The Order: 1886 is a game that has been continuously praised for its beauty, even winning our Best Graphics award for E3 2014. While it is truly a stunning visual achievement in gaming, The Order: 1886 has done little else to distinguish itself to gamers and critics prior to its appearance at this year’s show. There, select gamers and press got to see the literal face of what terrifies the streets of The Order’s London, nearly 130 years in the past.
I had the privilege of witnessing a live, closed demo of the encounter seen in the PlayStation press conference trailer, and a good bit afterward, between our hero, Sir Galahad, and a beastly figure. Officially coined "Lycans" by creative director Ru Weerasuriya, these creatures are, in fact, humans with a distinct ability to change into something inhuman. While these monsters are called Lycans, Weerasuriya made it clear during the demo that, in the mythos of The Order: 1886, the people refer to the monsters as such only because they resemble the werewolfs of mythology. These, and other as-yet-unrevealed Half-breeds, are men who transform into something else entirely, not the traditional model of European history’s werewolves and legendary beasts.
Whatever the case may be, we likely won’t know who they truly are until we play the full game for ourselves, or until the folks at Ready at Dawn enlighten the situation further. What is known about these Lycans is that they see members of the Order, or perhaps the general population at large, as "swine,” as the Lycan in the demo snarls at Galahad.
In addition to discovering that the mysterious monsters of The Order: 1886 possess intelligence and the ability to speak, the specific use of the word "swine" as a means to show dominance implies that the Lycans of this world have a some form of a highly structured society among themselves. It can also be inferred that the interactions between members of the Order and the Lycans will likely far exceed isolated encounters like what was seen in this year’s E3 trailer. In fact, reference to a class system within the Lycans was made by Weerasuriya in his debrief of Sir Galahad’s encounter in the London hospital. The Lycan seen in the trailer was an Elder, and it was said there are several various classes of Lycan that can be expected to be seen by The Order throughout the game.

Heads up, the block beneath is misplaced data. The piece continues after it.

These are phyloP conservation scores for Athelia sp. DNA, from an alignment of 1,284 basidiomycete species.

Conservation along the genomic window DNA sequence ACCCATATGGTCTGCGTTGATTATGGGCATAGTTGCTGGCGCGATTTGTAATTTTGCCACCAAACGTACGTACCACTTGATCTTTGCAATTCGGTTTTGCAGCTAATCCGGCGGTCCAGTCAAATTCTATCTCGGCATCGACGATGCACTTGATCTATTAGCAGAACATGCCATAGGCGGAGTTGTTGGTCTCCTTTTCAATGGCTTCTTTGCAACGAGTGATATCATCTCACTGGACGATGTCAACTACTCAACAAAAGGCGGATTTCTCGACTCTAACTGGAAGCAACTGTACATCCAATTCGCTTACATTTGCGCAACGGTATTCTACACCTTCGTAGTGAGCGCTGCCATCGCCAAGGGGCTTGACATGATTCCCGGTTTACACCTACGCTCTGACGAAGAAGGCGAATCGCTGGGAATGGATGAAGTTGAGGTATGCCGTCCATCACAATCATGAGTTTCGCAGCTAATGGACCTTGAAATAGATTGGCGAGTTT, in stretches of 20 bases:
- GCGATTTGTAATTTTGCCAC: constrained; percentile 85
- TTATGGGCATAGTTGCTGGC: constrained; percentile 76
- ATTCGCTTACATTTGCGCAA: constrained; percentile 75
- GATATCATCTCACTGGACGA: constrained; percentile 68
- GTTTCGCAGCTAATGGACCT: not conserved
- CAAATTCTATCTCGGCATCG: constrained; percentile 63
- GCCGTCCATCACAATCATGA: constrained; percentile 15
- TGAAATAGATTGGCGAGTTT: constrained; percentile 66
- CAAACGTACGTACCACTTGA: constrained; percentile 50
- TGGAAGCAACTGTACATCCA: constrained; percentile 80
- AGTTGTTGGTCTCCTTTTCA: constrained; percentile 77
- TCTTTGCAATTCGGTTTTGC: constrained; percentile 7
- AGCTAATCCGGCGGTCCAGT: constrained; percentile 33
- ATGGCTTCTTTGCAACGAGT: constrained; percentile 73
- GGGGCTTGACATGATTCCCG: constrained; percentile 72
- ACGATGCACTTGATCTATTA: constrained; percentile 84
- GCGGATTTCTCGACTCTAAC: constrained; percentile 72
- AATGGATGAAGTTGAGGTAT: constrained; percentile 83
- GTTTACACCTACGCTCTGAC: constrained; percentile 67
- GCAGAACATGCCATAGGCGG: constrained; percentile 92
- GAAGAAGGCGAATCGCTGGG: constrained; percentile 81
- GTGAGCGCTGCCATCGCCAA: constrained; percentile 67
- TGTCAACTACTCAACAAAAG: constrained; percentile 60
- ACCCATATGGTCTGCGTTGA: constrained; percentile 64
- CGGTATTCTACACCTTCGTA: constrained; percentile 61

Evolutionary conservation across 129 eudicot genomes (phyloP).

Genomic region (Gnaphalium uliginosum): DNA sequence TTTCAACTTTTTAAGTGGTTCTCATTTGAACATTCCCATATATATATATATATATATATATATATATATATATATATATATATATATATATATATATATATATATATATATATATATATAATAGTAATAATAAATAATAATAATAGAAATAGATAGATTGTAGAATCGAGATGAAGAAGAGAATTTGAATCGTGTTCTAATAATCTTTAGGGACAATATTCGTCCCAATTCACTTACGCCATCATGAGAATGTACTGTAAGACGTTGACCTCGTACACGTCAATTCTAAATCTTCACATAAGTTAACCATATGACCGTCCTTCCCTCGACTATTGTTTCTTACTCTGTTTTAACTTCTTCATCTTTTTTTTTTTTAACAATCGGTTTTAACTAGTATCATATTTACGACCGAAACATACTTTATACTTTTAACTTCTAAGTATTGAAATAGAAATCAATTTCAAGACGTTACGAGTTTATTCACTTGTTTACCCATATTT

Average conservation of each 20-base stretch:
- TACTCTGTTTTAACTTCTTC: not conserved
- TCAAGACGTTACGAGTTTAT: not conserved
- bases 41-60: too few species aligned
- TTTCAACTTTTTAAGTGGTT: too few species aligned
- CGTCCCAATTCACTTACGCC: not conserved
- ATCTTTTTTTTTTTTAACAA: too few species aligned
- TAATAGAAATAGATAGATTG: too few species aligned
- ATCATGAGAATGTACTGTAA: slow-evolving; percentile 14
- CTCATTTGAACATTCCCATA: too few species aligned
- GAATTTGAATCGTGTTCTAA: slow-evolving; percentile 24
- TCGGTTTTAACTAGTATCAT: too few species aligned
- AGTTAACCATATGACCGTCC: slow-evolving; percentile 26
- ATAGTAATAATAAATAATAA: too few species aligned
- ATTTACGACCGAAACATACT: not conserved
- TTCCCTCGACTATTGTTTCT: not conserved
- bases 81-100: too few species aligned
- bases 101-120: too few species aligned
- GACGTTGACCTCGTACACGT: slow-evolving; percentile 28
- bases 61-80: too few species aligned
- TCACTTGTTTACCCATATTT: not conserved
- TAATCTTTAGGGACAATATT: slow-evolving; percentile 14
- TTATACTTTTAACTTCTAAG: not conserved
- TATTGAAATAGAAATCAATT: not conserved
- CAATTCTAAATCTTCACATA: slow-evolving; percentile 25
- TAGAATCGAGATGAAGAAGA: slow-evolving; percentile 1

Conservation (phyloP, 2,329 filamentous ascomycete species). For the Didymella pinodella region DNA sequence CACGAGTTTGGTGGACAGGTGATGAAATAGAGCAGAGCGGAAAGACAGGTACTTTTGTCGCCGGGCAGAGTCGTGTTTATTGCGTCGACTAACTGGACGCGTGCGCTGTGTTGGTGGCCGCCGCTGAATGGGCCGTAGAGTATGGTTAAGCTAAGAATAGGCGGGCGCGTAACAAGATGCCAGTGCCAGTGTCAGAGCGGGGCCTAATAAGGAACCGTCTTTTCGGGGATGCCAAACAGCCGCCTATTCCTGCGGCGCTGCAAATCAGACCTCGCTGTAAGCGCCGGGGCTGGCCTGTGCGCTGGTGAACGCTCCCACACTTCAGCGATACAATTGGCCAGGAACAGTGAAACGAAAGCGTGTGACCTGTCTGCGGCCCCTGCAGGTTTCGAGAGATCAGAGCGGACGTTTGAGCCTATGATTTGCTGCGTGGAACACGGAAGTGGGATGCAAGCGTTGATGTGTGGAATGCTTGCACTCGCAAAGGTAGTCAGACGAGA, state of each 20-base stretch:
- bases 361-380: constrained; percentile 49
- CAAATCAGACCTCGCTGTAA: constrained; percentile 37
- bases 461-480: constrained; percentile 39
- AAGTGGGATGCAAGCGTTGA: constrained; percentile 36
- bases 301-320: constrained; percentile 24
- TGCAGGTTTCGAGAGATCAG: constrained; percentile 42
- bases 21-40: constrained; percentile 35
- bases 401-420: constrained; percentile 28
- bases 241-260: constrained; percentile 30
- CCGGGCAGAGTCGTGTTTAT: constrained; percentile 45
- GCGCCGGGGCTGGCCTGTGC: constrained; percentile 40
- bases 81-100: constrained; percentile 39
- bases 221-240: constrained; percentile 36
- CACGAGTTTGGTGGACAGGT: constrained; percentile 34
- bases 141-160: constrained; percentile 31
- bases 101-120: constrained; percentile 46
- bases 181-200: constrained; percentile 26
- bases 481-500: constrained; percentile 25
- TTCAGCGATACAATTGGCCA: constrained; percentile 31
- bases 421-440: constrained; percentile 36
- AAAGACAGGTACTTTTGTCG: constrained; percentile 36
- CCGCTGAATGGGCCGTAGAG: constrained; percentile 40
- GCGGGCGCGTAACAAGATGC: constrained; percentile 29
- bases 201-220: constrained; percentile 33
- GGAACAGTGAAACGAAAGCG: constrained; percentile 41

Beyond the initially confusing clarification of the Lycans while maintaining the mystery of the fictional world of The Order: 1886, Weerasuriya went into detail on the studio’s drive for creating a seamless, blurred identity of storytelling and gameplay, between storytelling and gameplay. From what I saw, I’m excited to say that Ready at Dawn is well on its way to accomplishing that goal. There’s not a single hitch or pause between cutscene and gameplay–much of the time, the camera doesn’t even cut. This demands constant attention from the player, for even during what appears to be a cutscene, some interaction could mean the difference between life and death. It’s not terribly difficult to tell when input is required, but get lost in The Order’s cinematic beauty, and you just might miss the moment.
Additionally, the world of The Order: 1886 feels very much alive. Its story is not only present in fantastic cinematics, but also everywhere you look, there to be accessed at your discretion. From phonographs playing autopsy reports in bloodied and abandoned surgical rooms, to the random mutterings of forgotten psychiatric patients locked behind steel doors, unraveling the secrets and lore of this mysterious world is left up to you. For those instances where certain story elements are necessary to be conveyed, its cinematic sequences are natural and do nothing but add to the experience. What I saw was easily on par with any scene taken from an Uncharted game or The Last of Us. Each scene, however brief, was deliberate in its expression of character relationships and important information. From my perspective, they accomplished their storytelling goals extremely well and with graphical flourish.
During my short time with The Order: 1886, Ready at Dawn proved to me that not only is its debut console effort one of the most beautiful games yet produced, but also is capable of powerful storytelling. The Order’s alternate-history London is a world that I can’t wait to explore and sink my teeth into, and the partial reveal of the Lycans only makes me want to learn more about the game’s lore and their role in it. As a game that previously occupied only a blip on my radar, The Order: 1886 now has my full attention and is one of my most-anticipated titles for 2015.